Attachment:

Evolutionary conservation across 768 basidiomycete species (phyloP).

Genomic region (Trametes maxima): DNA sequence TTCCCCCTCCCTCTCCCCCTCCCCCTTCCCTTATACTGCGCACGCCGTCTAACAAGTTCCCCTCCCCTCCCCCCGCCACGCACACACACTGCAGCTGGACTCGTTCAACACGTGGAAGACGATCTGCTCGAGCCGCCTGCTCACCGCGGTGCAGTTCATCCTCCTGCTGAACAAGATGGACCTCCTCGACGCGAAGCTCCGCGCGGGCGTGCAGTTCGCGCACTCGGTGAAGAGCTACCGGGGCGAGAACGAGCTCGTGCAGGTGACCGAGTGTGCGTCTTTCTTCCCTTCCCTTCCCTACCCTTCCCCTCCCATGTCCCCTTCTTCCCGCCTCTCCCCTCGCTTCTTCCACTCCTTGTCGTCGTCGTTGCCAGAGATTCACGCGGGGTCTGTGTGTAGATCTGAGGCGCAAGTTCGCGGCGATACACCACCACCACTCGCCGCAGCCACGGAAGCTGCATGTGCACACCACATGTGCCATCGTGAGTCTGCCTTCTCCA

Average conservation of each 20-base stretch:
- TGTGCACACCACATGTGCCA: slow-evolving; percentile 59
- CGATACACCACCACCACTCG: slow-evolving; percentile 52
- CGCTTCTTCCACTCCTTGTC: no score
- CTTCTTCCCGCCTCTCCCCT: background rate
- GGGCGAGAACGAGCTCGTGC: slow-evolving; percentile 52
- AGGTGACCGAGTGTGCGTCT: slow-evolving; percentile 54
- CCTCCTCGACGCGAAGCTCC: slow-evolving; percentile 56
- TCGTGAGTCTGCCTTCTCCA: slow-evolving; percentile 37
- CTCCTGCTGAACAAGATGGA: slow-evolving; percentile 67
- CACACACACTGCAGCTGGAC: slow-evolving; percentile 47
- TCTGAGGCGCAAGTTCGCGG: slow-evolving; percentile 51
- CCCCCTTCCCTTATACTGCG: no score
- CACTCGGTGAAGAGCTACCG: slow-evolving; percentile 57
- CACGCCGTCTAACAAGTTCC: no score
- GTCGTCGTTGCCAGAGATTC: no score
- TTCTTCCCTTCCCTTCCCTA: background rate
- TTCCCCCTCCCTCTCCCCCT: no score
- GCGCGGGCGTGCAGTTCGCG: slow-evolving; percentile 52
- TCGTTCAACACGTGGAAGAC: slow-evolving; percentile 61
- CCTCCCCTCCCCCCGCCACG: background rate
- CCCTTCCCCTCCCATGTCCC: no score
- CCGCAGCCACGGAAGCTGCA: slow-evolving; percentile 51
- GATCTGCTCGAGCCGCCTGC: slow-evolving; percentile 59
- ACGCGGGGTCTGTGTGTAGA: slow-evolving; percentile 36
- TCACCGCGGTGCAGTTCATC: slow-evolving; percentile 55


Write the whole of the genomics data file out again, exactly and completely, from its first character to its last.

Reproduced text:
Evolutionary conservation across 768 basidiomycete species (phyloP).

Genomic region (Trametes maxima): DNA sequence TTCCCCCTCCCTCTCCCCCTCCCCCTTCCCTTATACTGCGCACGCCGTCTAACAAGTTCCCCTCCCCTCCCCCCGCCACGCACACACACTGCAGCTGGACTCGTTCAACACGTGGAAGACGATCTGCTCGAGCCGCCTGCTCACCGCGGTGCAGTTCATCCTCCTGCTGAACAAGATGGACCTCCTCGACGCGAAGCTCCGCGCGGGCGTGCAGTTCGCGCACTCGGTGAAGAGCTACCGGGGCGAGAACGAGCTCGTGCAGGTGACCGAGTGTGCGTCTTTCTTCCCTTCCCTTCCCTACCCTTCCCCTCCCATGTCCCCTTCTTCCCGCCTCTCCCCTCGCTTCTTCCACTCCTTGTCGTCGTCGTTGCCAGAGATTCACGCGGGGTCTGTGTGTAGATCTGAGGCGCAAGTTCGCGGCGATACACCACCACCACTCGCCGCAGCCACGGAAGCTGCATGTGCACACCACATGTGCCATCGTGAGTCTGCCTTCTCCA

Average conservation of each 20-base stretch:
- TGTGCACACCACATGTGCCA: slow-evolving; percentile 59
- CGATACACCACCACCACTCG: slow-evolving; percentile 52
- CGCTTCTTCCACTCCTTGTC: no score
- CTTCTTCCCGCCTCTCCCCT: background rate
- GGGCGAGAACGAGCTCGTGC: slow-evolving; percentile 52
- AGGTGACCGAGTGTGCGTCT: slow-evolving; percentile 54
- CCTCCTCGACGCGAAGCTCC: slow-evolving; percentile 56
- TCGTGAGTCTGCCTTCTCCA: slow-evolving; percentile 37
- CTCCTGCTGAACAAGATGGA: slow-evolving; percentile 67
- CACACACACTGCAGCTGGAC: slow-evolving; percentile 47
- TCTGAGGCGCAAGTTCGCGG: slow-evolving; percentile 51
- CCCCCTTCCCTTATACTGCG: no score
- CACTCGGTGAAGAGCTACCG: slow-evolving; percentile 57
- CACGCCGTCTAACAAGTTCC: no score
- GTCGTCGTTGCCAGAGATTC: no score
- TTCTTCCCTTCCCTTCCCTA: background rate
- TTCCCCCTCCCTCTCCCCCT: no score
- GCGCGGGCGTGCAGTTCGCG: slow-evolving; percentile 52
- TCGTTCAACACGTGGAAGAC: slow-evolving; percentile 61
- CCTCCCCTCCCCCCGCCACG: background rate
- CCCTTCCCCTCCCATGTCCC: no score
- CCGCAGCCACGGAAGCTGCA: slow-evolving; percentile 51
- GATCTGCTCGAGCCGCCTGC: slow-evolving; percentile 59
- ACGCGGGGTCTGTGTGTAGA: slow-evolving; percentile 36
- TCACCGCGGTGCAGTTCATC: slow-evolving; percentile 55